“Effective treatment is also a matter of getting parents and other resources involved in other parts of a child’s care, so that they can create an environment that encourages the child’s growth and development,” says Dr. Perrin.
With that “triangle” established, it’s time to examine your home. “You want to set up systems in your home to lessen the stress on your child,” Kaplanek says. “Structure, routine, and consistency are all important, along with empathy, listening, and doing what you can to avoid angry outbursts and explosions.”
“You want to model the behavior you want to see in your child,” says Dr. Feldman. “If the child is disorganized, loud, or scattered, it is important for the parent to remain organized, calm, quiet, and focused.”
Dr. Perrin provides an example. “A 10-year-old is starting to get homework, but isn’t getting it done regularly. For the family, it’s important to find a quiet place for the child to study — one that has minimal distractions so the child can concentrate. The fewer the distractions, the better.”
Keys to Success
Whatever your child’s treatment plan may be, experts suggest that it’s likely to be more successful if everyone who is responsible for your child — teachers, administrators, coaches, other leaders, and you — is working together from the same page, beginning with the parent and child.
“A good relationship between the parent and child is the first key,” says Dr. Feldman, who is also the medical director of the Mary L. Johnson Developmental and Behavioral Unit at Lucile Packard Children’s Hospital. “It’s really easy to get angry at a kid with ADHD, and that really doesn’t help at all. What does help is treating the child with love and respect — not to ignore the issues that are making life problematic, but to keep that love and acceptance as a foundation for reaching out to the child. It helps when the parent sees the child’s assets, and provides unconditional love and respect.” Kaplanek agrees. “There is no quick fix with ADHD,” she says. “It takes time, patience, education, cooperation, and focus. Don’t rush yourself into processing all that you learn immediately; it takes time and every point of the triangle working in unison.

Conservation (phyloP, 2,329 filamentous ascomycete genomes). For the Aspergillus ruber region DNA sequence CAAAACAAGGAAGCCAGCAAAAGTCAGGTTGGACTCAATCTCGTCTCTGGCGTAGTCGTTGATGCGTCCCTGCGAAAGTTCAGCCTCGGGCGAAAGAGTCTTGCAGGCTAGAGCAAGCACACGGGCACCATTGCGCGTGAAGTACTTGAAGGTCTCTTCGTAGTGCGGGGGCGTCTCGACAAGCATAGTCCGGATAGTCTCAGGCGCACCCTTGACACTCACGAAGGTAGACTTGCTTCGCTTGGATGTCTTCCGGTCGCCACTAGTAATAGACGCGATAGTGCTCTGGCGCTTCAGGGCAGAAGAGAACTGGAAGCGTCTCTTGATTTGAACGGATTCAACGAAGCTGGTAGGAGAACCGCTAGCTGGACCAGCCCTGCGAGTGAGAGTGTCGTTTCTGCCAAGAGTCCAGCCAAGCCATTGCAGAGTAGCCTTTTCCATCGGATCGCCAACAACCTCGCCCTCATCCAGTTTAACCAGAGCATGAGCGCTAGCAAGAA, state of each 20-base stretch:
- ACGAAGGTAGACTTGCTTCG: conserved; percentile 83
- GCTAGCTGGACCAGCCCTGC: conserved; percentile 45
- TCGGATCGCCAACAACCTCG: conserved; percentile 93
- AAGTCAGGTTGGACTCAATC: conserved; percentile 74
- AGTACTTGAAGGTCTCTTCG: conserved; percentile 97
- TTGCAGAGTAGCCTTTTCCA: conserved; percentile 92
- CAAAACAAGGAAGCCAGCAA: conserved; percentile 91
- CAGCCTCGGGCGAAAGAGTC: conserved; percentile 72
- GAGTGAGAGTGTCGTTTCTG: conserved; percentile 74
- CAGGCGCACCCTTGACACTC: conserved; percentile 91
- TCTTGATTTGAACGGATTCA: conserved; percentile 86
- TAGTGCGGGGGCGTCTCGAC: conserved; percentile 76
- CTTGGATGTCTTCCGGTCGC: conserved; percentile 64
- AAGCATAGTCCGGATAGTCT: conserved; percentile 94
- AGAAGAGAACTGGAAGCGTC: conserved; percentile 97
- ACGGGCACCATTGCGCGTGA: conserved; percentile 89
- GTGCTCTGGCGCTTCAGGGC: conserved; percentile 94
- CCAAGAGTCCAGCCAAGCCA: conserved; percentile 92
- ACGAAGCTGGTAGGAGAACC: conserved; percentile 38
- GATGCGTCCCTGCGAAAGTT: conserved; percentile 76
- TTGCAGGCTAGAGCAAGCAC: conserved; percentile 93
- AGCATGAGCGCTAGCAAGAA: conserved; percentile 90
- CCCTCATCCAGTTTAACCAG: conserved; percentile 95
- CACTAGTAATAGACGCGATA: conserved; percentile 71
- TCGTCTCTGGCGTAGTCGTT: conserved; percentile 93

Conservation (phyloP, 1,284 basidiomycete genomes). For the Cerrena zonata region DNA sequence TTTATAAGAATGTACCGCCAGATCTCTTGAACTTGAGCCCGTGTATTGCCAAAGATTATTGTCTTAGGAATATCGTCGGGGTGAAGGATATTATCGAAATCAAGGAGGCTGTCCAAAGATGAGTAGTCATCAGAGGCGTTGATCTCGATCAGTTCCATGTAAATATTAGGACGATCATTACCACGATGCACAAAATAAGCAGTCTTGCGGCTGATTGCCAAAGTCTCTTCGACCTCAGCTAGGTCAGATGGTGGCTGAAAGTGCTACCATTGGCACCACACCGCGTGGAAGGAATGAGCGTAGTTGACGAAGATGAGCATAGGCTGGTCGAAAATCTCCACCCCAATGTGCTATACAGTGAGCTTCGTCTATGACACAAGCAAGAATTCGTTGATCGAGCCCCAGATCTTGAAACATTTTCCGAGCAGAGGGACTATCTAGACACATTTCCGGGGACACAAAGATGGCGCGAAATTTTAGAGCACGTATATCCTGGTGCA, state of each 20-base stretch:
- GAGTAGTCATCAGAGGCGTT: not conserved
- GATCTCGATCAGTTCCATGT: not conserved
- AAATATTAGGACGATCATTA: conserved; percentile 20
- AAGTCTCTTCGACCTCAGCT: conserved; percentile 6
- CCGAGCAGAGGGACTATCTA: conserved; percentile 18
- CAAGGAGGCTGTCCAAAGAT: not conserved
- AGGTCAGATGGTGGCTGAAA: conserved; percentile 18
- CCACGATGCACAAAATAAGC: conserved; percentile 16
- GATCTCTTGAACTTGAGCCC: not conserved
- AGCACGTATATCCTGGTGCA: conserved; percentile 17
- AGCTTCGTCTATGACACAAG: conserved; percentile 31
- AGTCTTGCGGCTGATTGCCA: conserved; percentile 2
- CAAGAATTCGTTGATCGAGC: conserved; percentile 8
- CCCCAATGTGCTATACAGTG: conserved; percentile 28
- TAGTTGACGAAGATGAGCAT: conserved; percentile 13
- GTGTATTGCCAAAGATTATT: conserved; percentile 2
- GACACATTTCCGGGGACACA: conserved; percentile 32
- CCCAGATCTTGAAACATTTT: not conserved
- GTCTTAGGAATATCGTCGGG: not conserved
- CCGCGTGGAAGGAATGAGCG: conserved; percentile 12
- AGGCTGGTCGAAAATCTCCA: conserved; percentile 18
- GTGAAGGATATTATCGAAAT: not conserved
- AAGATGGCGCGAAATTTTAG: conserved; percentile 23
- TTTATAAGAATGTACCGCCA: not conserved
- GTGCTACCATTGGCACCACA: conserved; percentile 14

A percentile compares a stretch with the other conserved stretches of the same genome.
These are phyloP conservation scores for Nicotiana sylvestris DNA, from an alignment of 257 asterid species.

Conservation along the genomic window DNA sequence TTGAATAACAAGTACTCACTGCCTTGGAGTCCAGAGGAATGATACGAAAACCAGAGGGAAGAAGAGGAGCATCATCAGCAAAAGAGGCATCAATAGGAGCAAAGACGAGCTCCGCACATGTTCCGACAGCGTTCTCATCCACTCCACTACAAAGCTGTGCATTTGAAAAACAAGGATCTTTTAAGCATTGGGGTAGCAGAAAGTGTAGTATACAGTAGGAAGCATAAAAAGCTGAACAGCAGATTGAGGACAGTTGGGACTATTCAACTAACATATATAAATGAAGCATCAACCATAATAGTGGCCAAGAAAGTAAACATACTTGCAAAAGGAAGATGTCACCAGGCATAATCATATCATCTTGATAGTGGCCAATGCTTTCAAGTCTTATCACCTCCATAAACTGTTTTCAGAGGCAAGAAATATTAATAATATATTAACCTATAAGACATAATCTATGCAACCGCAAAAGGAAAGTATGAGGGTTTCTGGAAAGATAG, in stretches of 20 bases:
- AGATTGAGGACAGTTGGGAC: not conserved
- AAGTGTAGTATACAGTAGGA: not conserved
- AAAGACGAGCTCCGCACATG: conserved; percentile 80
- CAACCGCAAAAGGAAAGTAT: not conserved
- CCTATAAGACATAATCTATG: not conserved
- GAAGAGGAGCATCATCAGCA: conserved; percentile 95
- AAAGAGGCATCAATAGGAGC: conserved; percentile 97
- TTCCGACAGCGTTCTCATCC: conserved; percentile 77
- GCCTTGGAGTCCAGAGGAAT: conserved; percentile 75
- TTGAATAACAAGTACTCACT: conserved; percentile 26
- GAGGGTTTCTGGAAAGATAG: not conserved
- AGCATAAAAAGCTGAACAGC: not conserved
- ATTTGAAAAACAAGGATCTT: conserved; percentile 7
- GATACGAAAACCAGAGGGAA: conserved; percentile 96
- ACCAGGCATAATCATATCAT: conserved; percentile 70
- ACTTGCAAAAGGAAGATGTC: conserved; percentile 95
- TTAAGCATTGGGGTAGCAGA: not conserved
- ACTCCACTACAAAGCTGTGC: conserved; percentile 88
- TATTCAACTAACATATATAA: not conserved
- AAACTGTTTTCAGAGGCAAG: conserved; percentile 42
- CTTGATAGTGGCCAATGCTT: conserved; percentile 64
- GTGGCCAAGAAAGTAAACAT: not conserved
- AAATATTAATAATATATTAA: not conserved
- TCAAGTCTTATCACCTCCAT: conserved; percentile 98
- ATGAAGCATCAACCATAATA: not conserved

”Working with David"
“Even when he was a toddler, he climbed on everything in sight, moved constantly, was prone to emotional outbursts, and had great difficulty following even simple instructions,” Anna says, recalling her son, David, as an infant.Anna is a teacher with four children of her own. It’s her oldest son, David, who lives with ADHD. David was officially diagnosed when he was 6 years old. “It was helpful to have a label so I could begin to put this in context,” Anna says, “even though it was also painful to come to terms with reality. ”David is on medication and has received counseling “to help him with some of the emotional aspects of living with ADHD,” Anna explains. Anna had to learn how to adjust to being the parent of a child with ADHD. “For example, I may want my children’s rooms to be spotless, but that is not a moral code — simply Mom’s preference. And I had to learn how to give short directions with clear, measurable expectations. So instead of saying, ‘Go clean your room,’ I learned to say, ‘Go get all of your dirty clothes up off the floor and bring them to me here in the laundry room right now.’”
Another piece of Anna’s education has been learning to see the positives in David more clearly. “I am learning to praise him for the very things that often drive me crazy,” she says. “His energy makes him a great climber and athlete. I try to point out the gifts that God has given him and build him up more in that way. ”Part of keeping that focus is “picking her battles” more carefully, too. “Not every fault has to be pointed out to him, nor does every poor decision have to be analyzed,” she explains. “I am learning to let the natural consequences of his decisions take place. So if he doesn’t get up in the morning in time for school after I’ve asked him once, then he misses breakfast and gets dressed in the car.”
And there have been bigger lessons along the way for Anna, too. “Most importantly, I learned that pride goeth before the destruction of good parenting,” she says. “Before I had David, I was sure that all behavior in children could be controlled by good parents. I knew all the answers, and if you didn’t, I would be sure to shake my head sadly from my lofty position. Then God gave me a child I couldn’t even understand, much less begin to control.”